Investing for retirement used to be an easier game. You simply had your 401K deductions drawn from your paycheck and you relied on that and social security to get you through your twilight years. These days it’s a different story. People are living longer and prices are going up. Young adults in their twenties are starting to open compound interest accounts like Roth IRAs and develop investment portfolios in preparation for retirement. And the baby boomers, many now into their retirement age range, are beginning to realize that their best laid plans may not have been enough, especially with the recession and other factors wreaking havoc on all manner of investment accounts. The result is that many in this generation are looking at working for several more years in order to maintain the lifestyle to which they have become accustomed, unless they can come up with a smart investment plan that looks to pay off more quickly. If you happen to find yourself in this boat, here are a few investment options for 2013 that may just be the ticket to earlier retirement.
- Green energy. Purchasing stocks is always a risky proposition, especially in a recession, but when included in a diverse portfolio, a few higher-risk options are common. And if you’re looking for something that’s likely to pay off sooner rather than later, green tech may be the way to go. With the current administration strongly in support of green energy initiatives, growth in this sector has flourished. This may not be so in another four years, however, so now is a good time to think about jumping aboard the clean energy bandwagon. Just keep monumental missteps like Solyndra in mind when selecting a company to support. Just Energy Group Inc. (JE) has been listed by experts as one to watch this year.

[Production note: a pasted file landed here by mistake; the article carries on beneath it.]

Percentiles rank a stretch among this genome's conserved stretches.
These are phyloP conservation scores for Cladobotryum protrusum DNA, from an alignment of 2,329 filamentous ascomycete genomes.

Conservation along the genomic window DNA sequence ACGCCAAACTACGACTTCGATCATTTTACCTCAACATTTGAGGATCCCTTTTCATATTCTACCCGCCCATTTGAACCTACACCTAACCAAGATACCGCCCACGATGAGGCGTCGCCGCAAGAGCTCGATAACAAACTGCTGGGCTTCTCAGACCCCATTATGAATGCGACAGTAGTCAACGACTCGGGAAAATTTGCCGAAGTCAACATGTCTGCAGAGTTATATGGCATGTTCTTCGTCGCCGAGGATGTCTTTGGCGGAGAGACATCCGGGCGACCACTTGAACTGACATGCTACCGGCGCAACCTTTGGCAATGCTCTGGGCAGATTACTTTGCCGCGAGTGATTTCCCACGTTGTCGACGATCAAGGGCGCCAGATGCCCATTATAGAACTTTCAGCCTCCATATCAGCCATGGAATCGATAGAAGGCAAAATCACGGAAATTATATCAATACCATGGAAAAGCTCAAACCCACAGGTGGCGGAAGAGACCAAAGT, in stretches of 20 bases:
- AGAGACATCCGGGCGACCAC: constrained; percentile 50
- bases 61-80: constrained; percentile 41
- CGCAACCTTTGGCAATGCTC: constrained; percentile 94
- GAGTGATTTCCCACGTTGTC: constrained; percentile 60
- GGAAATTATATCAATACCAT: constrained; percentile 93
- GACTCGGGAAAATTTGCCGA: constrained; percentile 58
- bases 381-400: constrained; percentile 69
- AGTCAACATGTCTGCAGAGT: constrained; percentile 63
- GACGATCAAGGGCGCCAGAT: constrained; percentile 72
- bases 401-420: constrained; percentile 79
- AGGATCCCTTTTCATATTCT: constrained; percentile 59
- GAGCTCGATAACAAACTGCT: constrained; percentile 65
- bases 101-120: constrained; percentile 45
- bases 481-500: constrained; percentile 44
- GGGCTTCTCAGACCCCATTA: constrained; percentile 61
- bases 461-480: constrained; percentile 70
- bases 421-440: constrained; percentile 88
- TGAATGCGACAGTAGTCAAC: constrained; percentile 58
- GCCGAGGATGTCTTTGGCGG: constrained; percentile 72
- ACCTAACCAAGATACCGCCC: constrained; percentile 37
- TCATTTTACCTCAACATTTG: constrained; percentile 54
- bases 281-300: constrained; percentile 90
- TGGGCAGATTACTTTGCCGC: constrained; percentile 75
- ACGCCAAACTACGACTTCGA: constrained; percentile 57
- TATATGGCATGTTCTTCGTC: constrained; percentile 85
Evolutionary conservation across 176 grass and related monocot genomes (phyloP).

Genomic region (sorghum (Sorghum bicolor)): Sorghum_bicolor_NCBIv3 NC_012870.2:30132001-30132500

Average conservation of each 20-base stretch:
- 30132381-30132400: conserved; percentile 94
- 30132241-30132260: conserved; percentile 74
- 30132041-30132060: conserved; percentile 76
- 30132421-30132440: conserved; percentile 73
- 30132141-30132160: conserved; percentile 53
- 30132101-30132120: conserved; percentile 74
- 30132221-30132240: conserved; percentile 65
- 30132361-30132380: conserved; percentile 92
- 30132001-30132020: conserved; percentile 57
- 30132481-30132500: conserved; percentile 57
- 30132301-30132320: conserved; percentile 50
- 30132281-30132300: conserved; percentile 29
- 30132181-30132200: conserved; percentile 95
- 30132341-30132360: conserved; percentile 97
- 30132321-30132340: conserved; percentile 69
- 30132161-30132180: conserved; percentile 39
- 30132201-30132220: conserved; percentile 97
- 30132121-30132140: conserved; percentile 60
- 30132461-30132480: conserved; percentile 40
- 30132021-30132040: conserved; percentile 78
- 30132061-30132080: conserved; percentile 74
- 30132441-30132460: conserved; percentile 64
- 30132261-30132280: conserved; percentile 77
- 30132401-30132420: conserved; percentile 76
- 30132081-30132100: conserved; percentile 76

- Self-directed IRA. This isn’t an option that a lot of people consider, mainly because it requires them to decide how their own funds are invested. Generally speaking, your Roth IRA is funneled into some sort of mutual fund for safety’s sake. But if you would like to choose your own investments in order to potentially maximize profits, this option allows you to take the reins. The reason that most people choose to self-direct their IRA, however, is because they want to invest it in a fledgling company. In some cases they hold a stake in the company (although this option does not allow for majority ownership) or the company is owned by family or friends. Either way, you can use this option to change up your investment strategy, help a new business get off the ground, and potentially make your money work very hard indeed (if the company grows and is sold for a major profit, you could get not only your investment back, but also a percentage of proceeds from sale).
- Gold. This pretty piece of metal may have its ups and downs, but it always seems to bounce back eventually. Since it has lately had something of a downturn, it’s definitely one to keep an eye on in the coming months.
- Business Development Companies. In case you hadn’t noticed, bank loans are a little hard to secure these days, and mid-level companies are suffering. Luckily, BDCs have swooped in to offer the funds these companies need to stay in business. The money comes from investors like you and goes to companies with assets that can be easily liquidated. In most cases, investors receive decent dividends from the loan payments (and interest) and more can be generated through mergers and sales.
- Property. You might not be able to sell your house right now because of bargain-basement prices, but you can certainly use this state of affairs to your advantage when it comes to investing. Of course, you’re no more likely to gamble your money on flipping houses than you are to play stock market games with your money on E-trade. For this reason, you should consider a passive income property like a duplex that will pay for itself (and then some) through renters. Or you might join an investment group (REIT, or Real Estate Investment Trust) that holds several properties (residential or commercial) at a time and splits returns.